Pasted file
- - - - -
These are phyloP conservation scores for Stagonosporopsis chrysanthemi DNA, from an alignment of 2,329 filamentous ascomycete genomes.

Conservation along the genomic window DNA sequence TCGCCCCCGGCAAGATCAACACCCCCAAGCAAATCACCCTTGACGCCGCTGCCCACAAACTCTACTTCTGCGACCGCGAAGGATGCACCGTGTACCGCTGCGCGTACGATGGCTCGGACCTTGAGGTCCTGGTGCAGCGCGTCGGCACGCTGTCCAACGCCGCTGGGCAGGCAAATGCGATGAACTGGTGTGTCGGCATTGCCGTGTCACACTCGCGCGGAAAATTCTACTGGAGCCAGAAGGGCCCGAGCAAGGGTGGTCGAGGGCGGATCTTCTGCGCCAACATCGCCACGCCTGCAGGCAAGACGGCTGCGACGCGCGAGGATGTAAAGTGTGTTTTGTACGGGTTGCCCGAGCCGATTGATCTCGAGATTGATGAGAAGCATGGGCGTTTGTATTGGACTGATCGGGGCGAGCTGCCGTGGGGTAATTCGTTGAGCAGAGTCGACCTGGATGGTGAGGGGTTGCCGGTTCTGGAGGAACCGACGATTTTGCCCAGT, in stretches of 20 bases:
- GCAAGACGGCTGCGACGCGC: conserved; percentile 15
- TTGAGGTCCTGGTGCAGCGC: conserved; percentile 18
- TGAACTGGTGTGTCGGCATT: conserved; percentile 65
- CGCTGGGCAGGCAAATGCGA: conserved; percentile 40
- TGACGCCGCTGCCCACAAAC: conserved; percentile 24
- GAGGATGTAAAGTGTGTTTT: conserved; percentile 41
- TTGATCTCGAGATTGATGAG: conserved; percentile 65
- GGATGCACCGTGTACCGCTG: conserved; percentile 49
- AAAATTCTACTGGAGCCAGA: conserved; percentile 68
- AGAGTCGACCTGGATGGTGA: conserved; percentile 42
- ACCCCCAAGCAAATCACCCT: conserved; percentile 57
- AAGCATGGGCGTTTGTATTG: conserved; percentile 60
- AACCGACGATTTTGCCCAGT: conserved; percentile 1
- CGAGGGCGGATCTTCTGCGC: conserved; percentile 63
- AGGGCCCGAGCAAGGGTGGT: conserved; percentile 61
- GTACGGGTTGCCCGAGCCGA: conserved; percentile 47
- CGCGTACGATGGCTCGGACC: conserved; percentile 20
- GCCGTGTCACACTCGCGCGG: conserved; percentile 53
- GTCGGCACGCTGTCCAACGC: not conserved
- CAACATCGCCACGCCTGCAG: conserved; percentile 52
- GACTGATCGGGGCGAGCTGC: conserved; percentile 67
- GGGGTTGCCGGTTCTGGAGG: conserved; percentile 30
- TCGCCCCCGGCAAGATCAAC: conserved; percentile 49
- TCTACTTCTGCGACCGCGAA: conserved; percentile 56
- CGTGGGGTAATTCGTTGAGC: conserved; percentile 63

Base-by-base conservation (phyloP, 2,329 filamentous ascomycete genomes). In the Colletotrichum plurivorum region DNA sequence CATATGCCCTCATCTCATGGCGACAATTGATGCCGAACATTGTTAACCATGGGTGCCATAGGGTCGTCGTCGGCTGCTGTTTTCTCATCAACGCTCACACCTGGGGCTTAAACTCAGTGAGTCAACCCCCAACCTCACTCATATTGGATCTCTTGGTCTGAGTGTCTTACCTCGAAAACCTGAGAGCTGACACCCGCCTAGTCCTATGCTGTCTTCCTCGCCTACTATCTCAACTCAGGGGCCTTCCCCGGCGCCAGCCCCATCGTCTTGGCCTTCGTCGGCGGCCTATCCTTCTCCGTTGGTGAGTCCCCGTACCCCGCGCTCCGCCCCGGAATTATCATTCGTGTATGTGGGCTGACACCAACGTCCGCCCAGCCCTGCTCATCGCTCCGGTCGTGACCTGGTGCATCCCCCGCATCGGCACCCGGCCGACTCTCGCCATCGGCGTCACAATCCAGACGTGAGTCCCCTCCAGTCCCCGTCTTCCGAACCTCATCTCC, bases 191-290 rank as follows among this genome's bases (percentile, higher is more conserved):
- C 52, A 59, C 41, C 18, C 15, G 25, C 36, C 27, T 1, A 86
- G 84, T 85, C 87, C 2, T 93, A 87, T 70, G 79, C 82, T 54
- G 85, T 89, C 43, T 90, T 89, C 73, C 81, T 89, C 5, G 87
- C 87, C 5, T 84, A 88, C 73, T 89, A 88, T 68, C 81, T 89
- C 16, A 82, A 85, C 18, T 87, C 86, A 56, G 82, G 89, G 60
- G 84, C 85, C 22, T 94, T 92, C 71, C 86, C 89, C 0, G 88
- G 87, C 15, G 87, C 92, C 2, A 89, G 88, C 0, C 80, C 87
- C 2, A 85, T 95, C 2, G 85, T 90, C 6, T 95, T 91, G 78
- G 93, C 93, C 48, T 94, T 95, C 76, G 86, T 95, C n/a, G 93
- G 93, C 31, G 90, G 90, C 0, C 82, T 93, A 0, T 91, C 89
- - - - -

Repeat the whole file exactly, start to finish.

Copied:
These are phyloP conservation scores for Stagonosporopsis chrysanthemi DNA, from an alignment of 2,329 filamentous ascomycete genomes.

Conservation along the genomic window DNA sequence TCGCCCCCGGCAAGATCAACACCCCCAAGCAAATCACCCTTGACGCCGCTGCCCACAAACTCTACTTCTGCGACCGCGAAGGATGCACCGTGTACCGCTGCGCGTACGATGGCTCGGACCTTGAGGTCCTGGTGCAGCGCGTCGGCACGCTGTCCAACGCCGCTGGGCAGGCAAATGCGATGAACTGGTGTGTCGGCATTGCCGTGTCACACTCGCGCGGAAAATTCTACTGGAGCCAGAAGGGCCCGAGCAAGGGTGGTCGAGGGCGGATCTTCTGCGCCAACATCGCCACGCCTGCAGGCAAGACGGCTGCGACGCGCGAGGATGTAAAGTGTGTTTTGTACGGGTTGCCCGAGCCGATTGATCTCGAGATTGATGAGAAGCATGGGCGTTTGTATTGGACTGATCGGGGCGAGCTGCCGTGGGGTAATTCGTTGAGCAGAGTCGACCTGGATGGTGAGGGGTTGCCGGTTCTGGAGGAACCGACGATTTTGCCCAGT, in stretches of 20 bases:
- GCAAGACGGCTGCGACGCGC: conserved; percentile 15
- TTGAGGTCCTGGTGCAGCGC: conserved; percentile 18
- TGAACTGGTGTGTCGGCATT: conserved; percentile 65
- CGCTGGGCAGGCAAATGCGA: conserved; percentile 40
- TGACGCCGCTGCCCACAAAC: conserved; percentile 24
- GAGGATGTAAAGTGTGTTTT: conserved; percentile 41
- TTGATCTCGAGATTGATGAG: conserved; percentile 65
- GGATGCACCGTGTACCGCTG: conserved; percentile 49
- AAAATTCTACTGGAGCCAGA: conserved; percentile 68
- AGAGTCGACCTGGATGGTGA: conserved; percentile 42
- ACCCCCAAGCAAATCACCCT: conserved; percentile 57
- AAGCATGGGCGTTTGTATTG: conserved; percentile 60
- AACCGACGATTTTGCCCAGT: conserved; percentile 1
- CGAGGGCGGATCTTCTGCGC: conserved; percentile 63
- AGGGCCCGAGCAAGGGTGGT: conserved; percentile 61
- GTACGGGTTGCCCGAGCCGA: conserved; percentile 47
- CGCGTACGATGGCTCGGACC: conserved; percentile 20
- GCCGTGTCACACTCGCGCGG: conserved; percentile 53
- GTCGGCACGCTGTCCAACGC: not conserved
- CAACATCGCCACGCCTGCAG: conserved; percentile 52
- GACTGATCGGGGCGAGCTGC: conserved; percentile 67
- GGGGTTGCCGGTTCTGGAGG: conserved; percentile 30
- TCGCCCCCGGCAAGATCAAC: conserved; percentile 49
- TCTACTTCTGCGACCGCGAA: conserved; percentile 56
- CGTGGGGTAATTCGTTGAGC: conserved; percentile 63

Base-by-base conservation (phyloP, 2,329 filamentous ascomycete genomes). In the Colletotrichum plurivorum region DNA sequence CATATGCCCTCATCTCATGGCGACAATTGATGCCGAACATTGTTAACCATGGGTGCCATAGGGTCGTCGTCGGCTGCTGTTTTCTCATCAACGCTCACACCTGGGGCTTAAACTCAGTGAGTCAACCCCCAACCTCACTCATATTGGATCTCTTGGTCTGAGTGTCTTACCTCGAAAACCTGAGAGCTGACACCCGCCTAGTCCTATGCTGTCTTCCTCGCCTACTATCTCAACTCAGGGGCCTTCCCCGGCGCCAGCCCCATCGTCTTGGCCTTCGTCGGCGGCCTATCCTTCTCCGTTGGTGAGTCCCCGTACCCCGCGCTCCGCCCCGGAATTATCATTCGTGTATGTGGGCTGACACCAACGTCCGCCCAGCCCTGCTCATCGCTCCGGTCGTGACCTGGTGCATCCCCCGCATCGGCACCCGGCCGACTCTCGCCATCGGCGTCACAATCCAGACGTGAGTCCCCTCCAGTCCCCGTCTTCCGAACCTCATCTCC, bases 191-290 rank as follows among this genome's bases (percentile, higher is more conserved):
- C 52, A 59, C 41, C 18, C 15, G 25, C 36, C 27, T 1, A 86
- G 84, T 85, C 87, C 2, T 93, A 87, T 70, G 79, C 82, T 54
- G 85, T 89, C 43, T 90, T 89, C 73, C 81, T 89, C 5, G 87
- C 87, C 5, T 84, A 88, C 73, T 89, A 88, T 68, C 81, T 89
- C 16, A 82, A 85, C 18, T 87, C 86, A 56, G 82, G 89, G 60
- G 84, C 85, C 22, T 94, T 92, C 71, C 86, C 89, C 0, G 88
- G 87, C 15, G 87, C 92, C 2, A 89, G 88, C 0, C 80, C 87
- C 2, A 85, T 95, C 2, G 85, T 90, C 6, T 95, T 91, G 78
- G 93, C 93, C 48, T 94, T 95, C 76, G 86, T 95, C n/a, G 93
- G 93, C 31, G 90, G 90, C 0, C 82, T 93, A 0, T 91, C 89